“It was one thing that (the kidnappers) hurt me. But they completely shattered my family. Andrea had disassociated from the family and left Chowchilla. My mom lost faith in my dad as a protector.
“I was surviving day-to-day, hated my life, hated myself and hated everyone around me.”
News that the kidnappers might one day be released horrified many survivors. Over the next 30 years, Jodi Heffington Medrano – the big-sister figure on the bus – traveled to virtually every parole hearing to try to ensure they stayed behind bars.
But each hearing reopened painful wounds for Heffington Medrano, her son Matthew Medrano recalled in “Chowchilla.”
“My mom talked about how she didn’t feel safe around men, her depression, her struggle with addiction issues,” he said.
Park, meanwhile, was searching for a way out of his fury. “I decided to pray,” he explained. “I said, ‘God forgive them, because I can’t. God bless them, because I can’t.’”
He also participated in what’s known as the restorative justice process, which helps crime victims speak with their perpetrators to try to gain closure.
“So I got to go in, and I said, ‘I was your victim for 36 hours. And for the last 38 years, I’ve been my own victim.’ I told them that I forgave them,” Park said. “But forgiving them wasn’t enough. I had spent my lifetime hating them. And so I asked for their forgiveness.”
Park then began speaking out in support of parole – a stance many other survivors vehemently opposed.
The kidnappers were repeatedly denied parole until the 2010s, when supporters of their release – including retired judge William Newsom, the father of California’s current governor – publicly advocated for the kidnappers’ parole.
“Nobody was physically injured – huge factor in the case,” the elder Newsom said at a news conference, according to the documentary.
A former detective who’d helped in the prosecution of the kidnappers also later spoke out in favor of their release. “He was one of the people who assured us they would never get out,” Carrejo Labendeira said.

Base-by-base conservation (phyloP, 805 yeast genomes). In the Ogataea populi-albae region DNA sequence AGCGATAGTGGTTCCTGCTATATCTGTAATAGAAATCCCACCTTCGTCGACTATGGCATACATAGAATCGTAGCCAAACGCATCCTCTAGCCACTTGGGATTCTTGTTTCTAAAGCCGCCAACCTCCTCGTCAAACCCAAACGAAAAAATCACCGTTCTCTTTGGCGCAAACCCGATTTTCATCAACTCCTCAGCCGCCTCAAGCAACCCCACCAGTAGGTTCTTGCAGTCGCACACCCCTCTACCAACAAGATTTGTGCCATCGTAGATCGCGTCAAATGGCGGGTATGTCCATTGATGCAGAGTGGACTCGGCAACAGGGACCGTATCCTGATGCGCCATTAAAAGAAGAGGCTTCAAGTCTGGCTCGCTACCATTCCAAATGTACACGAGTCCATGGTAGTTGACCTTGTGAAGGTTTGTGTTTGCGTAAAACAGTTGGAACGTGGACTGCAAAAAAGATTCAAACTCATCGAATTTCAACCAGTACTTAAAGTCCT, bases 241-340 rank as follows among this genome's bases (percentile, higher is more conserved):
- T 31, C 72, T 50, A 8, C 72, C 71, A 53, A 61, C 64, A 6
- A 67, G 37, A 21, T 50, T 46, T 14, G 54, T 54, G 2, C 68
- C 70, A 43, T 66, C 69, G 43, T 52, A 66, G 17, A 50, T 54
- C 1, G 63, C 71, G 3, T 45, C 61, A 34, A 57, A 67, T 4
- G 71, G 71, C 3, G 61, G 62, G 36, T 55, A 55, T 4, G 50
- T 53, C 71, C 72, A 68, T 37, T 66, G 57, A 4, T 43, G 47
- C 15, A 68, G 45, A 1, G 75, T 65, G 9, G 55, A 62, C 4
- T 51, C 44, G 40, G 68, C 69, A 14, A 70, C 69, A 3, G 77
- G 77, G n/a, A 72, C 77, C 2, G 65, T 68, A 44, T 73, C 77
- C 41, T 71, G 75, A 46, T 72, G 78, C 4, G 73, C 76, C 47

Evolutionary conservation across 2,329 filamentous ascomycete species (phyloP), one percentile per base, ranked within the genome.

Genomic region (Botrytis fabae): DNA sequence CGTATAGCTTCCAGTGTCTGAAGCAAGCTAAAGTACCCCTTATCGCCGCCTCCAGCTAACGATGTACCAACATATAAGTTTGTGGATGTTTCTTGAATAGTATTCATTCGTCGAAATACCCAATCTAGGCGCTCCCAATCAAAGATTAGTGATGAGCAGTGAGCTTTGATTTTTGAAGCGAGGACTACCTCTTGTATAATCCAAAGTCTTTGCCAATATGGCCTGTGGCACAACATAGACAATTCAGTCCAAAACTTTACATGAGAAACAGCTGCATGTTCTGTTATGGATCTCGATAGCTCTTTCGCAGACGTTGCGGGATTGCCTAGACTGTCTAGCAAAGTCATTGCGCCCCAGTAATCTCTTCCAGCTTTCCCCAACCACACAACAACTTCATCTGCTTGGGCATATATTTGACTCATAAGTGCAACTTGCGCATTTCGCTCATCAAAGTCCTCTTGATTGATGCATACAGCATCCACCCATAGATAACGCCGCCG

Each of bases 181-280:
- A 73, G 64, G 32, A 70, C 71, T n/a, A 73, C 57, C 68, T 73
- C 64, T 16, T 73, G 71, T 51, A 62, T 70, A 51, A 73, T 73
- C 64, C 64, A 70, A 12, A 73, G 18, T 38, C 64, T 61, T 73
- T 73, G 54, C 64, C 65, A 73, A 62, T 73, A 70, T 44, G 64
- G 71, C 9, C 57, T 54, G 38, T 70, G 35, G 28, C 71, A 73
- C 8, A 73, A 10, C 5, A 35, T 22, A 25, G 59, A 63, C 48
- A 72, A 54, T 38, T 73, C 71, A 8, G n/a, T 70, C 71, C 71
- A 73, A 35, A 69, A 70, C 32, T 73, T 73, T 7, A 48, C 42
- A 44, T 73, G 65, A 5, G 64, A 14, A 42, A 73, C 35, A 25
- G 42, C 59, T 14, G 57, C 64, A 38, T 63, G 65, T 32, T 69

But they did.
In 2012, Richard Schoenfeld, the youngest kidnapper, was released on parole.
Three years later, James Schoenfeld was also released on parole.
California Department of Corrections/AP
Fred Woods, Richard Schoenfeld and James Schoenfeld
“Jodi went into a huge depression,” Carrejo Labendeira recalled. She would say, “‘Lynda, it’s all my fault. It’s all my fault they’re getting out.’”
Soon afterward, Heffington Medrano “couldn’t get out of bed no more. She was so weak because she was just drinking so much,” her son said, sobbing. “She wouldn’t eat because she was so depressed. And she basically just couldn’t process life the way she was supposed to.
“My mom did her best for as long as she could.”
Heffington Medrano died in 2021 at age 55. Her cause of death was not publicly released. But “it was their f*cking fault,” her son asserted.
A year later, the final kidnapper, Fred Woods, was also released on parole. He now regrets the emotional and physical harm caused by the kidnapping, his attorney Dominique Banos told CNN.
“Mr. Woods is truly sorry and remorseful for the mental and physical suffering experienced by the victims because of what they endured,” wrote Banos, who started representing Woods in 2017.
An attorney who represented the Schoenfeld brothers has told CNN, “There’s no justifying this crime, obviously.” But after decades in prison, he said, the kidnappers no longer posed a danger to society.
Decades later, Marshall is starting to be recognized for his valor – a change that’s boosted him immeasurably, he said. He and Park recently reunited for the first time since 1977.
The two men embraced, and Park called Marshall his “hero.”
“I didn’t realize how much it would help me to understand and to actually hear one of the kids tell me that I saved their lives and that they were grateful,” Marshall said. “Not very many people can relate.”
As a group, the kidnapping victims have been instrumental in teaching the public that childhood trauma doesn’t just cause physical harm – and can fester beyond imagination, Terr said.
“Chowchilla children are heroes,” she said in the CNN Film. “And they continue to teach us what childhood trauma is 46, 47, 48, 50 years after the fact.”
In the end, Park said, Marshall’s courage and strength in those dark hours played an enormous role in helping him persevere after decades of trauma, depression and self-hatred.
“I never gave up – not completely,” he said, “because I was taught, at 6 years old by a 14-year-old boy: You don’t give up. You keep digging.”